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NATO SHADOW SUMMITT WITH AFGHAN WOMENS RIGHTS LEADERS

In May I was honored to be a part of the small guest list, 150 people to spend a day in Chicago for the Womens NATO SHADOW SUMMITT CONFERENCE to address AFGHAN WOMENS RIGHTS and the concerns of what will be next for women when the USA continues to pull out of Afghanastan.

The NATO conference was in Chicago. As you may not know there are no women in attendance.,

At this shadow conference the panel consisted of:

Former U.S. Secretary of State Madeleine Albright

Afifa Azim, General Director and co-founder of the Afgan Women's Network

Manizha Naden, Executive Director of Women for Afghan Women

Mahbouba Seraj, Executive Board Member of the Afgahan Women's Network

Jan Schakowski, U.S. Representative from Illinois

The conference underscored the concern for women being ignored their basic rights. While there has been progress the main chilling concern is what happens in the near future. It was made clear by these Afgan women that they will not go back to square one, they would go back to much worse than square one and we CANNOT let that happen. This was emphasized over and over. SOS, Hillary Clinton, has stated that we would not abandon these women. Yet it is not clear how we would concretely continue to support and move them forward. Ms. Albright told us that Clinton is building an underbelly of women like threads who will surface and help the cause.

it was stated that there is a disconnect between the way the USA sees the problem and the way the Afghans see it. It is common knowledge schools are burned and school girls poisoned.

They stated the Taliban is supported by Pakistan, That we are better off negotiating with Pakistan than the Taliban and that the negotiations should be on policy.

It was a chilling moment when the moderator asked the women what other organizations help the Afghan Women's Network. There was dead silence. After a pregnant pause, the moderator stated "The silence is the answer". It was chilling. Th Afghan panel members seemed scared at the thoughts of the future.I spoke with many Afghan women after the panel and could see the concern and fear in their eyes, wanting the future to be better but not trusting that it will be.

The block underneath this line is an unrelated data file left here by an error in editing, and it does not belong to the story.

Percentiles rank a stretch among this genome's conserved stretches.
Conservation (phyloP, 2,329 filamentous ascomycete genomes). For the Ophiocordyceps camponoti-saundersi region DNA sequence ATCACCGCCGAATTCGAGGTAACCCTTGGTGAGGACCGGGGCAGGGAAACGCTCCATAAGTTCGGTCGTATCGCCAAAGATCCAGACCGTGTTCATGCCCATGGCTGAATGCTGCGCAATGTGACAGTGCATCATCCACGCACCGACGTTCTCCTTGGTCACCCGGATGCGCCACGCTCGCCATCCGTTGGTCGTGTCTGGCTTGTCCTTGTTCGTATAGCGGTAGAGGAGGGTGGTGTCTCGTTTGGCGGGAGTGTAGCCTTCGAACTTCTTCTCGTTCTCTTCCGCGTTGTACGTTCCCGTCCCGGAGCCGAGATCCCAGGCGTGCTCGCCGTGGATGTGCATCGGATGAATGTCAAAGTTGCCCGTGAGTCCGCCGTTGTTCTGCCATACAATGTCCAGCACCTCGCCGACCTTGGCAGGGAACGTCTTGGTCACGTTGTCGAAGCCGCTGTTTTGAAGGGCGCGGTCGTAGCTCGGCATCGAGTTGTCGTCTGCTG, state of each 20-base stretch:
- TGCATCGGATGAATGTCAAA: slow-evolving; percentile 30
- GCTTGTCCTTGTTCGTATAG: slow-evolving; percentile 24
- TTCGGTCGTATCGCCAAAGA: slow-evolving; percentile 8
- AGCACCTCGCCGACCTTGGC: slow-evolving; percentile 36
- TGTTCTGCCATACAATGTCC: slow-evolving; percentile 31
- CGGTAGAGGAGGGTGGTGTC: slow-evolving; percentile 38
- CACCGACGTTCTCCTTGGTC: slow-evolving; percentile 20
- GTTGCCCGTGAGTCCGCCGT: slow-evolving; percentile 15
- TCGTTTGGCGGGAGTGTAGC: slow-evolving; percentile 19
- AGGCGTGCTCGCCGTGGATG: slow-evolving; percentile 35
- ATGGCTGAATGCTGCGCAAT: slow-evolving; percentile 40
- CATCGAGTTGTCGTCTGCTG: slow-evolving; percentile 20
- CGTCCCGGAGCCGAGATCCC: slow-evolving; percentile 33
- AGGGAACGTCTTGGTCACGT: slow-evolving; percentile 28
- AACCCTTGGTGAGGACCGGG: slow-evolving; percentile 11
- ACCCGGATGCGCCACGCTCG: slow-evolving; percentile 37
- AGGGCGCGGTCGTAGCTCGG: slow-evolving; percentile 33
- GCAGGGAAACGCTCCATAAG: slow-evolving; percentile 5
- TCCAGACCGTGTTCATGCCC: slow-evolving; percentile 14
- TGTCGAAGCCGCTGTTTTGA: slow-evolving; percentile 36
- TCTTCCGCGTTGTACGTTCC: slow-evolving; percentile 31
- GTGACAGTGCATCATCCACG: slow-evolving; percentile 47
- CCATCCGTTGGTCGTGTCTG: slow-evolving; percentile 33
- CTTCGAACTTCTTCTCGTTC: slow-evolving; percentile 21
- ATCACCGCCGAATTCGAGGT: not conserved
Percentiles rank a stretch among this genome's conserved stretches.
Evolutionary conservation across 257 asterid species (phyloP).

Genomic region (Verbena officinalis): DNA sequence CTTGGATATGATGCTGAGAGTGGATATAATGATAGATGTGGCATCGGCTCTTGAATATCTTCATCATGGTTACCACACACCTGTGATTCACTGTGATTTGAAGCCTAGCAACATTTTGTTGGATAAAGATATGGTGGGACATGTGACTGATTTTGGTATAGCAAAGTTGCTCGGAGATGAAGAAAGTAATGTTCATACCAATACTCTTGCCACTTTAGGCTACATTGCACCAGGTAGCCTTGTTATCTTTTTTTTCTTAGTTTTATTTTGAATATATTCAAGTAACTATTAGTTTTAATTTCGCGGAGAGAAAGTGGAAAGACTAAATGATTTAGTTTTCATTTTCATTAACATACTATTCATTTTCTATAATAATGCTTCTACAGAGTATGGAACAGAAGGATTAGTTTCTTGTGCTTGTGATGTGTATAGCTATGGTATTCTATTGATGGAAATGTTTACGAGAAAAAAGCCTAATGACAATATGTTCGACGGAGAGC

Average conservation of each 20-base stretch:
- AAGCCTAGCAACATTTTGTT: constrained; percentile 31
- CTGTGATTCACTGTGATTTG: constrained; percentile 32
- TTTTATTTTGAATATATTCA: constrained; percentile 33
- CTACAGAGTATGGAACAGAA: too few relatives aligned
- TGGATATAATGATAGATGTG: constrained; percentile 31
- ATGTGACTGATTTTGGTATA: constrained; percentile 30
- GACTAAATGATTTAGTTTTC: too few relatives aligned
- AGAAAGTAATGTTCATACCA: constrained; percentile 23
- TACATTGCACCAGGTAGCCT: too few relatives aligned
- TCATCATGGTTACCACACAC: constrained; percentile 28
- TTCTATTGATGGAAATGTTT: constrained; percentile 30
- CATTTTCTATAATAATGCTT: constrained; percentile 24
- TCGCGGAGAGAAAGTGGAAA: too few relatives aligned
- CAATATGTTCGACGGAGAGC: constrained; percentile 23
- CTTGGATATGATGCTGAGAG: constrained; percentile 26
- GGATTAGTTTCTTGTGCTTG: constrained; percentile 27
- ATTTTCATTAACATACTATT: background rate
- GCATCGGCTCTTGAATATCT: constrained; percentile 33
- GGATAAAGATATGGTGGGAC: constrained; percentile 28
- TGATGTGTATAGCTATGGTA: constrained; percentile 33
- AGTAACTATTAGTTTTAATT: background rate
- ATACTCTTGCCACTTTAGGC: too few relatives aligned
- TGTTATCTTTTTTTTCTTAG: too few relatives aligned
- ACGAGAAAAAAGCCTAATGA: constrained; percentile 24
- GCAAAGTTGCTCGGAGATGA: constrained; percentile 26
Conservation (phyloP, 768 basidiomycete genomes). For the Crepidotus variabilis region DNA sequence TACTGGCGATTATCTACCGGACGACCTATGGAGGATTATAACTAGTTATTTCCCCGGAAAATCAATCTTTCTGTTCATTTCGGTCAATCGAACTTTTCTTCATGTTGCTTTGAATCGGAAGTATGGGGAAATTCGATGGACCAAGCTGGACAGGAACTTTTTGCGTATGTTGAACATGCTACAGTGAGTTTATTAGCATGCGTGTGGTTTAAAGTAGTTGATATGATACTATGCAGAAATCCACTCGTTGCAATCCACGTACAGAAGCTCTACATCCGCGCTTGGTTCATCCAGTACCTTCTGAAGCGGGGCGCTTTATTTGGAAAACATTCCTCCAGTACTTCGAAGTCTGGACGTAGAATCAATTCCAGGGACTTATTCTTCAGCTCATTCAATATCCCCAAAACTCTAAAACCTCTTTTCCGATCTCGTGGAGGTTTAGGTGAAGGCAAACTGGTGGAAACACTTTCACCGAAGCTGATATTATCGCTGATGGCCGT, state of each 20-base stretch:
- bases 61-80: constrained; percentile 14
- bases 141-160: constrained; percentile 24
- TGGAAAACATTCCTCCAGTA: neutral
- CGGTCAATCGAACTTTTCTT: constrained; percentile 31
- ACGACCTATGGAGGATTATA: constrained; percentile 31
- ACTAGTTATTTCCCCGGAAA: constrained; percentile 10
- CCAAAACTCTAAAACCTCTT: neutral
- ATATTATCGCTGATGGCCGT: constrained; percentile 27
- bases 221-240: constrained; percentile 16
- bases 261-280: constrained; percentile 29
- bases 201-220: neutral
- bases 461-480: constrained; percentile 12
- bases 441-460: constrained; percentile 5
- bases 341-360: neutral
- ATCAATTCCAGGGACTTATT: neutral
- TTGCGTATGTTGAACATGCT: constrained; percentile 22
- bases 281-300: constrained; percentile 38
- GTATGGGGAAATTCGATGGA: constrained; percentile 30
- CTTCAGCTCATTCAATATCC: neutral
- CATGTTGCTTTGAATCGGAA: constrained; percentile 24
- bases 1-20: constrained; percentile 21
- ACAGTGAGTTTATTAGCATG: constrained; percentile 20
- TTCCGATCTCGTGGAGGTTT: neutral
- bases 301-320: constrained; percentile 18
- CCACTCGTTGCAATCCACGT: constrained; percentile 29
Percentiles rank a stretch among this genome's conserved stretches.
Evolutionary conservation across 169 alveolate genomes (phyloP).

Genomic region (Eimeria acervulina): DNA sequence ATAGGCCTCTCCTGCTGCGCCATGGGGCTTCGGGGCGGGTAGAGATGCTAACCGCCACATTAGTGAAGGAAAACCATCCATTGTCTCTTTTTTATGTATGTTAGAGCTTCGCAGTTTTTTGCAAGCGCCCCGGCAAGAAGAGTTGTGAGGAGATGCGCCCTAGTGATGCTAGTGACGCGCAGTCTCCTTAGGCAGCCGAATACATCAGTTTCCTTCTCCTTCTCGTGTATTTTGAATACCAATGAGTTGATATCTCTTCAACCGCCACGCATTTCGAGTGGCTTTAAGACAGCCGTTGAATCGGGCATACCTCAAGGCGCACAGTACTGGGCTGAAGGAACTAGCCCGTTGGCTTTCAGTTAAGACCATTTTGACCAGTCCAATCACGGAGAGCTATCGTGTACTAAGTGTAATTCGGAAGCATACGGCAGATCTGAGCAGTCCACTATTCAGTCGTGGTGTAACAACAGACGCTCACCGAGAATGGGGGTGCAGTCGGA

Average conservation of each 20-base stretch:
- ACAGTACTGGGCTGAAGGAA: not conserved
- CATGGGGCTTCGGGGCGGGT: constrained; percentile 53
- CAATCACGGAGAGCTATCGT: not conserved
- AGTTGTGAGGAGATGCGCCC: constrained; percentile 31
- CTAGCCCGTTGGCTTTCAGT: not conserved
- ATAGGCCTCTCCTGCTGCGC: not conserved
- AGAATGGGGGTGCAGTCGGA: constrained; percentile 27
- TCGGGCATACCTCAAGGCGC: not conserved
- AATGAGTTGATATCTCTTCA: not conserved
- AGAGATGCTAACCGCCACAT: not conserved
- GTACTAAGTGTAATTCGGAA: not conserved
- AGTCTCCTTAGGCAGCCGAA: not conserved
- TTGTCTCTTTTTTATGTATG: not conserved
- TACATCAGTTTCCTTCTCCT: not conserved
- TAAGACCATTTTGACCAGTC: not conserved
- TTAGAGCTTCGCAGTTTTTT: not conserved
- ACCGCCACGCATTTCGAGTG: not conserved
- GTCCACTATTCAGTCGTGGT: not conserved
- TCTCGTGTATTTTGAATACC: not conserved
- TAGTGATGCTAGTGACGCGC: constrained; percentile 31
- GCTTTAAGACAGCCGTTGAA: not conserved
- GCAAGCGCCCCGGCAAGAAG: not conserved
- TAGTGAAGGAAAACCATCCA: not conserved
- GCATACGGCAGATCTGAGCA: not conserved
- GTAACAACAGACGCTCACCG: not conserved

Despite this, there has been progress since the US entered Afghanistan in 2001 such as today 3 million girls go to school compared to none under the Taliban. Women make up 20% of college graduates and this is on the increase.Maternal and infant mortality has declined significantly. 10% of prosecutors and judges are female compared to none in 2001.

This is good news but it is clear from my time at the conference that the U.S. has a to have a specific plan in order fr womens rights before we completely pull out and it must be executed before we leave in order to keep progress. It also seemed that the whole panel was terrified at the tenuous situation and what could come next.

I don't know the answer or even a part of the answer in terms of what I can do and that terrifies and pains me greatly.

After the conference we walked 30 minutes to historic Navy Pier and flew kites for good luck to womens right.Actually, out of the 150 attendees at the conference, less than 100 went on to fly kites. This is in some ways telling. I hope I am being unnecessarily negative and that I am wrong about the caring through actions.

it is important to me that I have comments from you regarding this subject.

You can learn more by googling the Afghan womens shadow conference in Chicago.

I hope you will care enough to do that.

Thank you.

Ubuntu (I am who I am because of who we are together).

Wendy Stebbins

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